April 20, 2017
CONVERSATIONS AT THE CULVER WITH MICAH CHATTERTON
Join the Inlandia Institute as we celebrate the release of the new poetry book, Go to The Living (Inlandia Books) by local poet Micah Chatterton.
Author Micah Chatterton will be present for Conversations at the Culver on Thursday April 20, 2017 from 7:00pm- 8:30pm at the Barbara and Art Culver Center of the Arts, located at 3834 Main St, Riverside, CA 92501.
This event is free and open to the public. Books will be available for signing and purchase with light refreshments being served.
Micah Chatterton writes, edits, teaches and tends library at various locations in the Inland Empire, where he grew up. His work has appeared in a number of journals, including B O D Y, Sixfold, Ruminate, Tupelo Quarterly, LETTERS, and Slice. His work is also featured in Best New Poets 2013 (University of Virginia Press, 2013), The Cancer Poetry Project 2 (Thasora Books, 2013) and The Burden of Light: Poems on Illness and Loss (Fast Foreword, 2014).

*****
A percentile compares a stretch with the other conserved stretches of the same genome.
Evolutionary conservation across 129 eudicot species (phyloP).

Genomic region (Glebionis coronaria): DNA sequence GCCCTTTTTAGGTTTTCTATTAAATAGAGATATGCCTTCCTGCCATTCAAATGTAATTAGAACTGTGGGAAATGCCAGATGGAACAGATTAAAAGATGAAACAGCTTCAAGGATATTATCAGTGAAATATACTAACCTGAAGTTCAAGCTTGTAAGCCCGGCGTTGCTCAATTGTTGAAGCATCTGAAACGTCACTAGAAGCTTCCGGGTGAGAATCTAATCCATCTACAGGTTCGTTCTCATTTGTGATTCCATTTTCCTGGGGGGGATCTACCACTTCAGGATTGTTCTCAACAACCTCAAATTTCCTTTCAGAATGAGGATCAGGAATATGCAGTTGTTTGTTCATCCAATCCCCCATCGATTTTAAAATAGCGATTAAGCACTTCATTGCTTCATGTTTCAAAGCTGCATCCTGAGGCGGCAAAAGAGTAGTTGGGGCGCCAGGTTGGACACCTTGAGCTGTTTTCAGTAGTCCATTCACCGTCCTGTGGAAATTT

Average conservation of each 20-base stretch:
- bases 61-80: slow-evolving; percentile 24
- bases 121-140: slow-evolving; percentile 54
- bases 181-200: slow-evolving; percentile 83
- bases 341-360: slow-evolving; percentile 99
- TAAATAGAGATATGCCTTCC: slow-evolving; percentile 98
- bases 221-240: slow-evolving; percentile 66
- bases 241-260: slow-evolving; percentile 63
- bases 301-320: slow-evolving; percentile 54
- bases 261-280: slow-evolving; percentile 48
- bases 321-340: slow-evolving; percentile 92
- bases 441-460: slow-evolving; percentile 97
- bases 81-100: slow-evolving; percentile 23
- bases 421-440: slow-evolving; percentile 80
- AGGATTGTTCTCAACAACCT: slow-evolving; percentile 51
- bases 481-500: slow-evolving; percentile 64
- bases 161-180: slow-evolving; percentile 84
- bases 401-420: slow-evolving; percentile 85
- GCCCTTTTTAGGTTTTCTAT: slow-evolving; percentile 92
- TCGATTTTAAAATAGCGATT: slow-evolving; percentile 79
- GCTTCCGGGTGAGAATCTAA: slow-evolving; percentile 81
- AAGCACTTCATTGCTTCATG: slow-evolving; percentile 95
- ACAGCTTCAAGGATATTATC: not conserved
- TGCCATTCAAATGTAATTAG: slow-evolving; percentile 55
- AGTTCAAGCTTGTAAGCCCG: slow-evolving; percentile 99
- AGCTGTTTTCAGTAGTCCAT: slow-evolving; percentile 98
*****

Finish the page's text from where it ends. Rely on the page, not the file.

Praise for Go To The Living:
“The world trembles on.” Micah Chatterton writes toward the end of this amazing book of poems. But to move past seismic loss, to tremble along with the world, to cherish and understand life despite the specific immediacy of loss, takes exceptional craft and character. Go To The Living is such an achievement in art, in love—in the great skill and music of the voice, which, in its clarity, invention, and deep attention to life is redemptive for us all.” -Christopher Buckley
“Micah Chatterton’s beautifully orchestrated, deeply elegiac first book chronicles what it means to be “father of two sons who can never touch”; it weaves in memories of the professor of anthropology for whom the poet was caregiver at the end of her long life. Go To the Living plumbs the trajectories of grief, memory, and writing about these, with searing truthfulness; its language is alive with a creative, world-curious spirit, the creative spirit of fathering: game-creating, metaphor-creating, anxious-dream-creating, myth-making.”- Judy Z. Kronenfeld
“Using the reflective forms beloved by Japanese poet Basho, Chatterton invites us to travel with him along the narrow road of his own interior. The resulting expedition unfolds at once as a vision quest and a memoir, as the poet and the reader seek the magic that will relieve and transform suffering. Tragic, yet always delicate, the poems offer themselves as alchemical gifts—transforming the dross of words, exploding with light.” - Stephanie Barbé Hammer
“In his evocative portrait of a complex, witty, intellectually precocious, and resilient boy, Chatterton teaches us what true courage is, what miracles love can and can’t perform. This original, deeply moving, and universal book is one that has forever altered my understanding of the complexity of human bonds.” - Maurya Simon